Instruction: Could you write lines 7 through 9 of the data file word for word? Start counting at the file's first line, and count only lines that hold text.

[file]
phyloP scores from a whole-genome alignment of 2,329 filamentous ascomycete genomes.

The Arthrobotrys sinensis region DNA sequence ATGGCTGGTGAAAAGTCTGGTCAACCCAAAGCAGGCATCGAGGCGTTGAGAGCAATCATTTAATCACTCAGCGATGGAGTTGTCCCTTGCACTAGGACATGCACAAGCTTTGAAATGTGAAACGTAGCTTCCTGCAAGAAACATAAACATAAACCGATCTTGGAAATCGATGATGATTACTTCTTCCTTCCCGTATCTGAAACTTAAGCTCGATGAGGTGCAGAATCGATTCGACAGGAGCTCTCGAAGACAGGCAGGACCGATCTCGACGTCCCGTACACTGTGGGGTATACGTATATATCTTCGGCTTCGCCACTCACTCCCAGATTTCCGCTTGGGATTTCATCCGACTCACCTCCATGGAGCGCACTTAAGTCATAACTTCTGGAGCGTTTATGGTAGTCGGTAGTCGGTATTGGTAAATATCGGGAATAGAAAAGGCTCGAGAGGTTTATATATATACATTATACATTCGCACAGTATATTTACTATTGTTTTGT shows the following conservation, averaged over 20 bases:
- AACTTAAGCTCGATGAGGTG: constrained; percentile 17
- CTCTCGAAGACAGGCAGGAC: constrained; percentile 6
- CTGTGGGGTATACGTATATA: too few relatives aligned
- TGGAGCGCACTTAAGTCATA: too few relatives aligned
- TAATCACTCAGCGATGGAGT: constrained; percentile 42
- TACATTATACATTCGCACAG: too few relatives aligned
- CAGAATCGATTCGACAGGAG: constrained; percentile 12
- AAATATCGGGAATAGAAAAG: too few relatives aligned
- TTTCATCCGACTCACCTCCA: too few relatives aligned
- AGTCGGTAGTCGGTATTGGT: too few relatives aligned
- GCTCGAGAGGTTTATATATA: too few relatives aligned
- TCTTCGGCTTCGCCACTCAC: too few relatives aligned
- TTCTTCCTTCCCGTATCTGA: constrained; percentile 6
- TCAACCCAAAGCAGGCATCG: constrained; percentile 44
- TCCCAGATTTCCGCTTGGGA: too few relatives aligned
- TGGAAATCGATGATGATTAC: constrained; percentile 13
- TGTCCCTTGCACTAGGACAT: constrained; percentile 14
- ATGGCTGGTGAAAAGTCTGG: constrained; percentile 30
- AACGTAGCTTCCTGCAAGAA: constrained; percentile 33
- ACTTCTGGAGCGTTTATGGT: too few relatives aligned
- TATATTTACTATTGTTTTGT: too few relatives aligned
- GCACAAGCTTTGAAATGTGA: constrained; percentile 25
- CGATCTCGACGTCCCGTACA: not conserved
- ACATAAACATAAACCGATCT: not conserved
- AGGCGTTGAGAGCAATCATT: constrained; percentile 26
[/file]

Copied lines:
- TAATCACTCAGCGATGGAGT: constrained; percentile 42
- TACATTATACATTCGCACAG: too few relatives aligned
- CAGAATCGATTCGACAGGAG: constrained; percentile 12